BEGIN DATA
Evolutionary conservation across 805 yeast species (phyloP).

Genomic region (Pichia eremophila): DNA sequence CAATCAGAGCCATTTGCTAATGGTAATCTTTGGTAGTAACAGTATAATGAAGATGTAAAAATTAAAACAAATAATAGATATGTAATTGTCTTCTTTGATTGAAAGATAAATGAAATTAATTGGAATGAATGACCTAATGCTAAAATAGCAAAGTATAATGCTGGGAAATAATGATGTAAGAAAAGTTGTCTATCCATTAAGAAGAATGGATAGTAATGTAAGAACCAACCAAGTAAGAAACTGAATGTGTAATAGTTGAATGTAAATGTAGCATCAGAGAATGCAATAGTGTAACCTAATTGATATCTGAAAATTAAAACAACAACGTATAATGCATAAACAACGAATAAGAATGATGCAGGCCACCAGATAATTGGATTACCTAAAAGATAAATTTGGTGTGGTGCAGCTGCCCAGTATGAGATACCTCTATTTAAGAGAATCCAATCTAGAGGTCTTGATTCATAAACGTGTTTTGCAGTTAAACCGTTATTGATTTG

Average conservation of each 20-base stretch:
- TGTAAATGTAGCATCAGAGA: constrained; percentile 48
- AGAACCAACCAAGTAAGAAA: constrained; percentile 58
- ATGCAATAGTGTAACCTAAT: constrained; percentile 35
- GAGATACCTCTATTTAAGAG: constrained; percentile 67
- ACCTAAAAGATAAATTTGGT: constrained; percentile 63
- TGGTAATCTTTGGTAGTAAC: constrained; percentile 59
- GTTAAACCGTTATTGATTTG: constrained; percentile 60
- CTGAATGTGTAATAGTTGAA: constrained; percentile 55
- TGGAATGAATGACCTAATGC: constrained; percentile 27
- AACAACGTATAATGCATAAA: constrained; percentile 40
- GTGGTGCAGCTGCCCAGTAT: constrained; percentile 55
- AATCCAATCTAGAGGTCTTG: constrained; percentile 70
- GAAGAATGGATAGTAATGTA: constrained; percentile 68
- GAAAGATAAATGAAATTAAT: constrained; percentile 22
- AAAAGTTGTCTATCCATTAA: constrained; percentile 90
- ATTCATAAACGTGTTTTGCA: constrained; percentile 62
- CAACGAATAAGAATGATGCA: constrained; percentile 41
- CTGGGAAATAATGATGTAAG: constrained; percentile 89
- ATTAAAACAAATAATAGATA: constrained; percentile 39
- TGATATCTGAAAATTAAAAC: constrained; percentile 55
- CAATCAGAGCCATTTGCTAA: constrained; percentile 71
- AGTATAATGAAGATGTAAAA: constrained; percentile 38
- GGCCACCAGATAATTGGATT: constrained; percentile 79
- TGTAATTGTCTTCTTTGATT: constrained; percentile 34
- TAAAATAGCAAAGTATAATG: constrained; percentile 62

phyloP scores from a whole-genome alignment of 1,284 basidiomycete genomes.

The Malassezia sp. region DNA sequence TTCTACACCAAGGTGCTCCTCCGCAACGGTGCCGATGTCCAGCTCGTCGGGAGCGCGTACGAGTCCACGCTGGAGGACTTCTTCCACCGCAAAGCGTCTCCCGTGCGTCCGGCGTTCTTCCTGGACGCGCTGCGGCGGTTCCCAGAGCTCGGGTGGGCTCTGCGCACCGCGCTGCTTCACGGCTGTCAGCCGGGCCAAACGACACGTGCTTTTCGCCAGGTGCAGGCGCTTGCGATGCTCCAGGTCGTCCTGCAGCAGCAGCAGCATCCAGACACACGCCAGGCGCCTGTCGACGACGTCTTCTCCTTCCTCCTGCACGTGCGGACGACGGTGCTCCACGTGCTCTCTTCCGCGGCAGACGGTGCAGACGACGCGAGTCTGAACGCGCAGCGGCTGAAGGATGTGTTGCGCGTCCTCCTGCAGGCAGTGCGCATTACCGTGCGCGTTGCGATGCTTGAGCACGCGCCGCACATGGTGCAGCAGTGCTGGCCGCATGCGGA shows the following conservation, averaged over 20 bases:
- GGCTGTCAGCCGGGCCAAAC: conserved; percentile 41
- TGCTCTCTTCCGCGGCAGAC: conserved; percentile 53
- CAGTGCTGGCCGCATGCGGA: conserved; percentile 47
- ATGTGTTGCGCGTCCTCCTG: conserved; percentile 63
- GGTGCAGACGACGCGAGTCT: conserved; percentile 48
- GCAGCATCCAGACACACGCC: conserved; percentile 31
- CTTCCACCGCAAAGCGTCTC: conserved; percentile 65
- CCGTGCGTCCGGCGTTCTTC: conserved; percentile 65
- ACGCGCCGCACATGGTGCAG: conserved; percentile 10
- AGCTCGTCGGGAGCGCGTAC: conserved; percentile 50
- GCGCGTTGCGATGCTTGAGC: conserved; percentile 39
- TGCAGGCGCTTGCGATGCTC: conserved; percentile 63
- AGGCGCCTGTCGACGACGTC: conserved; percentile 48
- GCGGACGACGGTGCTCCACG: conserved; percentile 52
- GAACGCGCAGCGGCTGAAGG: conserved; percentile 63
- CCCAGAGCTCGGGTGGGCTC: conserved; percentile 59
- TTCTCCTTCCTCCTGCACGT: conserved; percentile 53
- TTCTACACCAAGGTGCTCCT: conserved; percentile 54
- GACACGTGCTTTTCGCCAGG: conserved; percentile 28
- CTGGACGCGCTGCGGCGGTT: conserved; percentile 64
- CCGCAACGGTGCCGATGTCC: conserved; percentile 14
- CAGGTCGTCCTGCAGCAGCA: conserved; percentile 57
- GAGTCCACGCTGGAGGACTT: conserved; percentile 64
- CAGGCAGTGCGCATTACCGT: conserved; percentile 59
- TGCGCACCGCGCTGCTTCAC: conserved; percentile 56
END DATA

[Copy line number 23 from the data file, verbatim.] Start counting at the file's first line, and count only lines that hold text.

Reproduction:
- TGATATCTGAAAATTAAAAC: constrained; percentile 55